Russia’s Largest Online Bank Has Problems Offering Crypto
Tinkoff, a major player in Russia’s online banking industry, grapples with the country’s strict rules in its goal of offering crypto to its customers.
Tinkoff CEO Oliver Hughes said the bank and its clients are clamoring to add cryptocurrencies to the mix. However, they are held back by the current Bank of Russia position in digital assets. The bank has expressed interest in offering crypto trading services, but understands that it will take time to navigate around Russia’s central bank.
Speaking at the St. Petersburg International Economic Forum yesterday, Hughes Express his frustration with the policies that prevent him and his clients from embracing digital currencies. Hugues said:
“There is no mechanism for us to offer them this product in Russia, at the moment, because the central bank has this very difficult position.”
He goes on to say that his bank has many “qualified investors who know what they’re doing” and want access to cryptocurrency.
Strict Russian regulations
While Russia has allowed cryptocurrencies to obtain legal status, it still does not allow the use of a digital asset as a means of payment. The idea is that the Russian ruble is the only legal tender, which the country officially recognizes. This recognition of the legal status of cryptocurrencies has benefited private banks little or nothing.
In an interview with CNBS, Hughes said that as it stands, Tinkoff does not have a clear framework for offering cryptocurrency options to investors in Russia. At least not if he hopes to keep the central bank out. While Hughes acknowledged concerns about The role of cryptocurrencies in illegal activities like drugs and money laundering, he believes the good would outweigh the bad if Russia relaxed its regulations.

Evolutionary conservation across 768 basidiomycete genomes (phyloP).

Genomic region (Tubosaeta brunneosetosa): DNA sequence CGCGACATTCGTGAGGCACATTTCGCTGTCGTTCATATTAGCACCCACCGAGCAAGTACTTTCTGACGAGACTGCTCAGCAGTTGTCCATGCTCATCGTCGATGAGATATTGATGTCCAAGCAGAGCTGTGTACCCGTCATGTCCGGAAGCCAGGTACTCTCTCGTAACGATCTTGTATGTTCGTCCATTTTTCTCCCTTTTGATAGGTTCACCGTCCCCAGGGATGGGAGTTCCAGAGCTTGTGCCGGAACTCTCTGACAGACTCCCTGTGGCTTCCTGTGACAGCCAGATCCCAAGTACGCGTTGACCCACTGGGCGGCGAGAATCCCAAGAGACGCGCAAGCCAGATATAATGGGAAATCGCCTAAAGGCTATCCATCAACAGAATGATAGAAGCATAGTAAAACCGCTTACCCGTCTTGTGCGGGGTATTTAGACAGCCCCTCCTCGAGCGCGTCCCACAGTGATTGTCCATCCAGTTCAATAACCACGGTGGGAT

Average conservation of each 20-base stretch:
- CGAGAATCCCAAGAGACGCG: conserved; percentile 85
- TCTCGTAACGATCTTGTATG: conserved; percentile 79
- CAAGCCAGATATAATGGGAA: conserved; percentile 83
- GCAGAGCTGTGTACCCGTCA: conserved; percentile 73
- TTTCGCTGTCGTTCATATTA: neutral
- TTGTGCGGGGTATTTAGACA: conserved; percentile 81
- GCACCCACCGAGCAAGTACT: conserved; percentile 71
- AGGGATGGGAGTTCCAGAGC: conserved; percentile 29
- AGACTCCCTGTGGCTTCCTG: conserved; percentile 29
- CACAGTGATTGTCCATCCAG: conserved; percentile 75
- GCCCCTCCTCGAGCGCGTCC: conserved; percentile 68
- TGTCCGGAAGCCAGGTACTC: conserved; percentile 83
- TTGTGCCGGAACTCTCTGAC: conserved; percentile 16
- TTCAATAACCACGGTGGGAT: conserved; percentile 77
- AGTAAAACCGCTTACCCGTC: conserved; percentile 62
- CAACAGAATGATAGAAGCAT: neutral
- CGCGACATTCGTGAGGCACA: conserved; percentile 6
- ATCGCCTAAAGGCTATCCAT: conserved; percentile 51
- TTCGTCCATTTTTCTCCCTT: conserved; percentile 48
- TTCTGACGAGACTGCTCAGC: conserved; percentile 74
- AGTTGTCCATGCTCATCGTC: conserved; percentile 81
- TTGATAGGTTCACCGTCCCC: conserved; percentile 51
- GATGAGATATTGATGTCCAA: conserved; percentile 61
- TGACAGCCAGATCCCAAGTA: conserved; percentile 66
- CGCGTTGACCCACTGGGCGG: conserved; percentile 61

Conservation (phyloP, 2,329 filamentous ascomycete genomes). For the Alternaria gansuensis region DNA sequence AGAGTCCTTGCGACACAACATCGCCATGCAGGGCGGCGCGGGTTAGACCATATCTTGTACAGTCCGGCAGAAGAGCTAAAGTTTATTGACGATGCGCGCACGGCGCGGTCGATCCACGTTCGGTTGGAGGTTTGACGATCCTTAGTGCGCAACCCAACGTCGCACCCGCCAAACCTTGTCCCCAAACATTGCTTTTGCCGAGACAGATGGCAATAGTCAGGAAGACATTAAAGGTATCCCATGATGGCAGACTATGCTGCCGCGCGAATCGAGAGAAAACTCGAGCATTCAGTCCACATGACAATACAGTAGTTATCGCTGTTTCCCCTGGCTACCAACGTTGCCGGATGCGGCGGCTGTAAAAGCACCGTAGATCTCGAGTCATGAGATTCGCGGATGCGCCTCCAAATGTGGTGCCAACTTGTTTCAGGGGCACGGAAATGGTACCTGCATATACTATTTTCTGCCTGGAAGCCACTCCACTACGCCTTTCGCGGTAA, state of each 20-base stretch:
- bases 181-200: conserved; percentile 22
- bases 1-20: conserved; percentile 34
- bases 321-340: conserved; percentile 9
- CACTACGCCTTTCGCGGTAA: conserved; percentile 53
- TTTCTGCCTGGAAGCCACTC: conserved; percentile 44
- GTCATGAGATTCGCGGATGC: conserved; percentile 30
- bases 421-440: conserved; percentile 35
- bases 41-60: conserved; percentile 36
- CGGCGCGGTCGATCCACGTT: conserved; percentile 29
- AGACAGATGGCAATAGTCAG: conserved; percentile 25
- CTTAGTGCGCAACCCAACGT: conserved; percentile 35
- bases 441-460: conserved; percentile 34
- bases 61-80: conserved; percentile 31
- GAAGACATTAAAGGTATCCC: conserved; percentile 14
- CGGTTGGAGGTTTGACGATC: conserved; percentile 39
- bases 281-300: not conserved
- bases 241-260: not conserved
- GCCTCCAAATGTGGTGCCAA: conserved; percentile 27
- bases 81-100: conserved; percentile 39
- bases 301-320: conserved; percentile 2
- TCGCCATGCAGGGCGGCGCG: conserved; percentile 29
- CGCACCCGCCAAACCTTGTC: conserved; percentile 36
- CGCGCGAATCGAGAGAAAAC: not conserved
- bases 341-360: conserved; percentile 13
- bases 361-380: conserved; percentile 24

“I hope that over time this will evolve and that we can achieve the central bank’s goals, ensuring that there are no money laundering problems, ensuring that investors are protected. , but also to deliver products responsibly, ”said Hughes. .
While the central bank has opposed private banks offering cryptocurrencies to their customers, they are still working on a national digital currency (CBDC), a digital ruble. The governor of the central bank, Elvira Nabiullina, has even gone so far as to say that cryptocurrencies are “the future of our financial system”. Obviously, however, Nabiullina was referring to the digital ruble and not to open the doors to other currencies to take root in Russia.
Russia is not alone in its quest for a digital currency, China, the United States and a number of members of the European Union are also making progress towards CBDCs.